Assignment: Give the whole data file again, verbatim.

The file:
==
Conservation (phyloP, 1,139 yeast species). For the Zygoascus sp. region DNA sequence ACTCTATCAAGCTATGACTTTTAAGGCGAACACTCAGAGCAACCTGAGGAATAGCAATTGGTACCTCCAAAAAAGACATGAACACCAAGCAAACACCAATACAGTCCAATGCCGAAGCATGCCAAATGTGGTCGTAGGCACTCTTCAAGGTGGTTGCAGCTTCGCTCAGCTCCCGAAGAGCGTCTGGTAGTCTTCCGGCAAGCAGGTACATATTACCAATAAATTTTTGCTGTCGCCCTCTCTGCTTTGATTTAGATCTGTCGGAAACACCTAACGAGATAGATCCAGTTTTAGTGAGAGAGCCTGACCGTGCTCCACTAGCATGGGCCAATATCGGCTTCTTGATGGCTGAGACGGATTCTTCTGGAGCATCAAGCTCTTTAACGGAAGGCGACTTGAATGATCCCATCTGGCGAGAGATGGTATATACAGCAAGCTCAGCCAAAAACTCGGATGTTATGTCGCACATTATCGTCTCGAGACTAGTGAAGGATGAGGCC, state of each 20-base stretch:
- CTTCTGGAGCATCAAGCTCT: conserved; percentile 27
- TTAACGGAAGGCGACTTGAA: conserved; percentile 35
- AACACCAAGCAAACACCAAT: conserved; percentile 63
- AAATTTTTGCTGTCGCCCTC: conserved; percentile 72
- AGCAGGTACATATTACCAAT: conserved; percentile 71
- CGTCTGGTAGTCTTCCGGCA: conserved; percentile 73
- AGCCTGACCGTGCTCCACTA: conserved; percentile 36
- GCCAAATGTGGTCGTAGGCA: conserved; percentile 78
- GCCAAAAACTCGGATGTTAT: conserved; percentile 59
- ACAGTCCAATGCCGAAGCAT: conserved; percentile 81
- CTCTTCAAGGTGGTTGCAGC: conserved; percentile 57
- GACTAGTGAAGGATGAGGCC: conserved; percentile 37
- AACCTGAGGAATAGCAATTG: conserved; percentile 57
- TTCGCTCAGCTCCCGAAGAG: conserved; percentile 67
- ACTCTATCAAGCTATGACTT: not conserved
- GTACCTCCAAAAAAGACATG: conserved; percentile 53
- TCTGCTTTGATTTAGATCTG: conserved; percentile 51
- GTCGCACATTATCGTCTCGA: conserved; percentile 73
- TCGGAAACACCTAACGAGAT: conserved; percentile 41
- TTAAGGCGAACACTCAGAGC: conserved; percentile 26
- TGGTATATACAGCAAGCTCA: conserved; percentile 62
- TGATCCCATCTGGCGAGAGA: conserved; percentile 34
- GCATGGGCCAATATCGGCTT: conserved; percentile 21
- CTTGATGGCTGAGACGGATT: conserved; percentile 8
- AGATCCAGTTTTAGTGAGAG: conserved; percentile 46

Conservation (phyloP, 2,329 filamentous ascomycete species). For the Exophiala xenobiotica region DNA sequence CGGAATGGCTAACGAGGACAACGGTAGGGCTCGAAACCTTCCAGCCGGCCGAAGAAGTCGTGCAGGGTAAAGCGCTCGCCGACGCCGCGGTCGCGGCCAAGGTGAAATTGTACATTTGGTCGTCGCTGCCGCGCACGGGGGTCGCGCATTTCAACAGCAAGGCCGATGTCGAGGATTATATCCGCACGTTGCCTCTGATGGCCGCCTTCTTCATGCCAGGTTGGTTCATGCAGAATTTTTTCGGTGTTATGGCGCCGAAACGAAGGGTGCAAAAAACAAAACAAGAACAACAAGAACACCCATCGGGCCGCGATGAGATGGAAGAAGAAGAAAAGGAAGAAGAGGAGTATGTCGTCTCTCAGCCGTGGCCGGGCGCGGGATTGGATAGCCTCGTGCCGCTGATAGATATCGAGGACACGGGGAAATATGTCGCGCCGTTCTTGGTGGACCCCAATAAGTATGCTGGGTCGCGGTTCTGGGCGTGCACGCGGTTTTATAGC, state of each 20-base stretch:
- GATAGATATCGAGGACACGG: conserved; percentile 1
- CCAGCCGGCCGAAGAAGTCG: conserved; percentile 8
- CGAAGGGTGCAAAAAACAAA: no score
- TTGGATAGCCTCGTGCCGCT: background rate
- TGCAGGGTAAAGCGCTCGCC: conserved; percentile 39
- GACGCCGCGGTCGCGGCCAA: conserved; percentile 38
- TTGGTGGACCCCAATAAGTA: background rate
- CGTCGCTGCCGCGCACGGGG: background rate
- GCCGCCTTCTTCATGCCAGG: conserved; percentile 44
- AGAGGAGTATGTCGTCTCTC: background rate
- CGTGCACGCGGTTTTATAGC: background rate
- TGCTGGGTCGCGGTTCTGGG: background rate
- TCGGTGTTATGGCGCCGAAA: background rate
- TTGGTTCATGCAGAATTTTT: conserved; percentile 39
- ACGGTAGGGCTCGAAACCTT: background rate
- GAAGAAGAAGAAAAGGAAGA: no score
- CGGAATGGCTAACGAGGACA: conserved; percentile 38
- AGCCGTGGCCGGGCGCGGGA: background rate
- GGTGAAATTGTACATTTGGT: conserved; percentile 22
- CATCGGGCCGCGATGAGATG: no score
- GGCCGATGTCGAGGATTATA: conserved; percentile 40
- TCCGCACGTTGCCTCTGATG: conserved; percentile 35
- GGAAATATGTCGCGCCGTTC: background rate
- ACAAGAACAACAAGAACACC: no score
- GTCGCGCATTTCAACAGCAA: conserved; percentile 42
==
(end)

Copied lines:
Conservation (phyloP, 1,139 yeast species). For the Zygoascus sp. region DNA sequence ACTCTATCAAGCTATGACTTTTAAGGCGAACACTCAGAGCAACCTGAGGAATAGCAATTGGTACCTCCAAAAAAGACATGAACACCAAGCAAACACCAATACAGTCCAATGCCGAAGCATGCCAAATGTGGTCGTAGGCACTCTTCAAGGTGGTTGCAGCTTCGCTCAGCTCCCGAAGAGCGTCTGGTAGTCTTCCGGCAAGCAGGTACATATTACCAATAAATTTTTGCTGTCGCCCTCTCTGCTTTGATTTAGATCTGTCGGAAACACCTAACGAGATAGATCCAGTTTTAGTGAGAGAGCCTGACCGTGCTCCACTAGCATGGGCCAATATCGGCTTCTTGATGGCTGAGACGGATTCTTCTGGAGCATCAAGCTCTTTAACGGAAGGCGACTTGAATGATCCCATCTGGCGAGAGATGGTATATACAGCAAGCTCAGCCAAAAACTCGGATGTTATGTCGCACATTATCGTCTCGAGACTAGTGAAGGATGAGGCC, state of each 20-base stretch:
- CTTCTGGAGCATCAAGCTCT: conserved; percentile 27
- TTAACGGAAGGCGACTTGAA: conserved; percentile 35
- AACACCAAGCAAACACCAAT: conserved; percentile 63
- AAATTTTTGCTGTCGCCCTC: conserved; percentile 72
- AGCAGGTACATATTACCAAT: conserved; percentile 71
- CGTCTGGTAGTCTTCCGGCA: conserved; percentile 73
- AGCCTGACCGTGCTCCACTA: conserved; percentile 36
- GCCAAATGTGGTCGTAGGCA: conserved; percentile 78
- GCCAAAAACTCGGATGTTAT: conserved; percentile 59
- ACAGTCCAATGCCGAAGCAT: conserved; percentile 81
- CTCTTCAAGGTGGTTGCAGC: conserved; percentile 57
- GACTAGTGAAGGATGAGGCC: conserved; percentile 37
- AACCTGAGGAATAGCAATTG: conserved; percentile 57
- TTCGCTCAGCTCCCGAAGAG: conserved; percentile 67
- ACTCTATCAAGCTATGACTT: not conserved
- GTACCTCCAAAAAAGACATG: conserved; percentile 53
- TCTGCTTTGATTTAGATCTG: conserved; percentile 51
- GTCGCACATTATCGTCTCGA: conserved; percentile 73
- TCGGAAACACCTAACGAGAT: conserved; percentile 41
- TTAAGGCGAACACTCAGAGC: conserved; percentile 26
- TGGTATATACAGCAAGCTCA: conserved; percentile 62
- TGATCCCATCTGGCGAGAGA: conserved; percentile 34
- GCATGGGCCAATATCGGCTT: conserved; percentile 21
- CTTGATGGCTGAGACGGATT: conserved; percentile 8
- AGATCCAGTTTTAGTGAGAG: conserved; percentile 46

Conservation (phyloP, 2,329 filamentous ascomycete species). For the Exophiala xenobiotica region DNA sequence CGGAATGGCTAACGAGGACAACGGTAGGGCTCGAAACCTTCCAGCCGGCCGAAGAAGTCGTGCAGGGTAAAGCGCTCGCCGACGCCGCGGTCGCGGCCAAGGTGAAATTGTACATTTGGTCGTCGCTGCCGCGCACGGGGGTCGCGCATTTCAACAGCAAGGCCGATGTCGAGGATTATATCCGCACGTTGCCTCTGATGGCCGCCTTCTTCATGCCAGGTTGGTTCATGCAGAATTTTTTCGGTGTTATGGCGCCGAAACGAAGGGTGCAAAAAACAAAACAAGAACAACAAGAACACCCATCGGGCCGCGATGAGATGGAAGAAGAAGAAAAGGAAGAAGAGGAGTATGTCGTCTCTCAGCCGTGGCCGGGCGCGGGATTGGATAGCCTCGTGCCGCTGATAGATATCGAGGACACGGGGAAATATGTCGCGCCGTTCTTGGTGGACCCCAATAAGTATGCTGGGTCGCGGTTCTGGGCGTGCACGCGGTTTTATAGC, state of each 20-base stretch:
- GATAGATATCGAGGACACGG: conserved; percentile 1
- CCAGCCGGCCGAAGAAGTCG: conserved; percentile 8
- CGAAGGGTGCAAAAAACAAA: no score
- TTGGATAGCCTCGTGCCGCT: background rate
- TGCAGGGTAAAGCGCTCGCC: conserved; percentile 39
- GACGCCGCGGTCGCGGCCAA: conserved; percentile 38
- TTGGTGGACCCCAATAAGTA: background rate
- CGTCGCTGCCGCGCACGGGG: background rate
- GCCGCCTTCTTCATGCCAGG: conserved; percentile 44
- AGAGGAGTATGTCGTCTCTC: background rate
- CGTGCACGCGGTTTTATAGC: background rate
- TGCTGGGTCGCGGTTCTGGG: background rate
- TCGGTGTTATGGCGCCGAAA: background rate
- TTGGTTCATGCAGAATTTTT: conserved; percentile 39
- ACGGTAGGGCTCGAAACCTT: background rate
- GAAGAAGAAGAAAAGGAAGA: no score
- CGGAATGGCTAACGAGGACA: conserved; percentile 38
- AGCCGTGGCCGGGCGCGGGA: background rate
- GGTGAAATTGTACATTTGGT: conserved; percentile 22
- CATCGGGCCGCGATGAGATG: no score
- GGCCGATGTCGAGGATTATA: conserved; percentile 40
- TCCGCACGTTGCCTCTGATG: conserved; percentile 35
- GGAAATATGTCGCGCCGTTC: background rate
- ACAAGAACAACAAGAACACC: no score
- GTCGCGCATTTCAACAGCAA: conserved; percentile 42